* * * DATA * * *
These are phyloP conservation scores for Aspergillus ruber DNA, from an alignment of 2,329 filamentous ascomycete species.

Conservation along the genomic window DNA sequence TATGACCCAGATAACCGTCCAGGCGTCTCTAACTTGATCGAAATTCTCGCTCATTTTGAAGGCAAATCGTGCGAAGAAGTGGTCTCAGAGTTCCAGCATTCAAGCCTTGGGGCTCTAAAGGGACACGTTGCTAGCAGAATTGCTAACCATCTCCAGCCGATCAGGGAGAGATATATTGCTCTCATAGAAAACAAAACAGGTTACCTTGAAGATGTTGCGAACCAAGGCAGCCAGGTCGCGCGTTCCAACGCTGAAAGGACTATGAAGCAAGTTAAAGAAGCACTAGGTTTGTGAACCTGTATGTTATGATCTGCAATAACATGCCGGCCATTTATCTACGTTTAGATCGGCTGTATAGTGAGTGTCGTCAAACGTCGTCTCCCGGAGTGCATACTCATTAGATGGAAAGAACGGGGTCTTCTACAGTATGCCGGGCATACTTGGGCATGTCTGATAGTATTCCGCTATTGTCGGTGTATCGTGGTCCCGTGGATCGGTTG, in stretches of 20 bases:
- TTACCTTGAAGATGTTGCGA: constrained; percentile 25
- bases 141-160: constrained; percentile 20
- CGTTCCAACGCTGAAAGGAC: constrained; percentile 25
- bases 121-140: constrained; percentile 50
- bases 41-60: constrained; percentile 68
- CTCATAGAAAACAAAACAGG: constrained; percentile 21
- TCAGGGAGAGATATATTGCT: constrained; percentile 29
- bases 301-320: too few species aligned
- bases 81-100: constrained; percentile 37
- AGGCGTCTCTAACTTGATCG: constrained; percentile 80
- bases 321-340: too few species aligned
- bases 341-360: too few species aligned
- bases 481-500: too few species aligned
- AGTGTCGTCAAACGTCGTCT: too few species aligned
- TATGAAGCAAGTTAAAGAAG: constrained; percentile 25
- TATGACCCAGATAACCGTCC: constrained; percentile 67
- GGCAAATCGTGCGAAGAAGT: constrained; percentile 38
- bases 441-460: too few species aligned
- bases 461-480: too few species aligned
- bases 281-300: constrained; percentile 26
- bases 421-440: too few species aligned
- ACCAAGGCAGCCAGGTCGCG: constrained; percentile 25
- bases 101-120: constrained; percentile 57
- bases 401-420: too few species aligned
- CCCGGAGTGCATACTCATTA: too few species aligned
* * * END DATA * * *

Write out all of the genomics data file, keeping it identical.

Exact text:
These are phyloP conservation scores for Aspergillus ruber DNA, from an alignment of 2,329 filamentous ascomycete species.

Conservation along the genomic window DNA sequence TATGACCCAGATAACCGTCCAGGCGTCTCTAACTTGATCGAAATTCTCGCTCATTTTGAAGGCAAATCGTGCGAAGAAGTGGTCTCAGAGTTCCAGCATTCAAGCCTTGGGGCTCTAAAGGGACACGTTGCTAGCAGAATTGCTAACCATCTCCAGCCGATCAGGGAGAGATATATTGCTCTCATAGAAAACAAAACAGGTTACCTTGAAGATGTTGCGAACCAAGGCAGCCAGGTCGCGCGTTCCAACGCTGAAAGGACTATGAAGCAAGTTAAAGAAGCACTAGGTTTGTGAACCTGTATGTTATGATCTGCAATAACATGCCGGCCATTTATCTACGTTTAGATCGGCTGTATAGTGAGTGTCGTCAAACGTCGTCTCCCGGAGTGCATACTCATTAGATGGAAAGAACGGGGTCTTCTACAGTATGCCGGGCATACTTGGGCATGTCTGATAGTATTCCGCTATTGTCGGTGTATCGTGGTCCCGTGGATCGGTTG, in stretches of 20 bases:
- TTACCTTGAAGATGTTGCGA: constrained; percentile 25
- bases 141-160: constrained; percentile 20
- CGTTCCAACGCTGAAAGGAC: constrained; percentile 25
- bases 121-140: constrained; percentile 50
- bases 41-60: constrained; percentile 68
- CTCATAGAAAACAAAACAGG: constrained; percentile 21
- TCAGGGAGAGATATATTGCT: constrained; percentile 29
- bases 301-320: too few species aligned
- bases 81-100: constrained; percentile 37
- AGGCGTCTCTAACTTGATCG: constrained; percentile 80
- bases 321-340: too few species aligned
- bases 341-360: too few species aligned
- bases 481-500: too few species aligned
- AGTGTCGTCAAACGTCGTCT: too few species aligned
- TATGAAGCAAGTTAAAGAAG: constrained; percentile 25
- TATGACCCAGATAACCGTCC: constrained; percentile 67
- GGCAAATCGTGCGAAGAAGT: constrained; percentile 38
- bases 441-460: too few species aligned
- bases 461-480: too few species aligned
- bases 281-300: constrained; percentile 26
- bases 421-440: too few species aligned
- ACCAAGGCAGCCAGGTCGCG: constrained; percentile 25
- bases 101-120: constrained; percentile 57
- bases 401-420: too few species aligned
- CCCGGAGTGCATACTCATTA: too few species aligned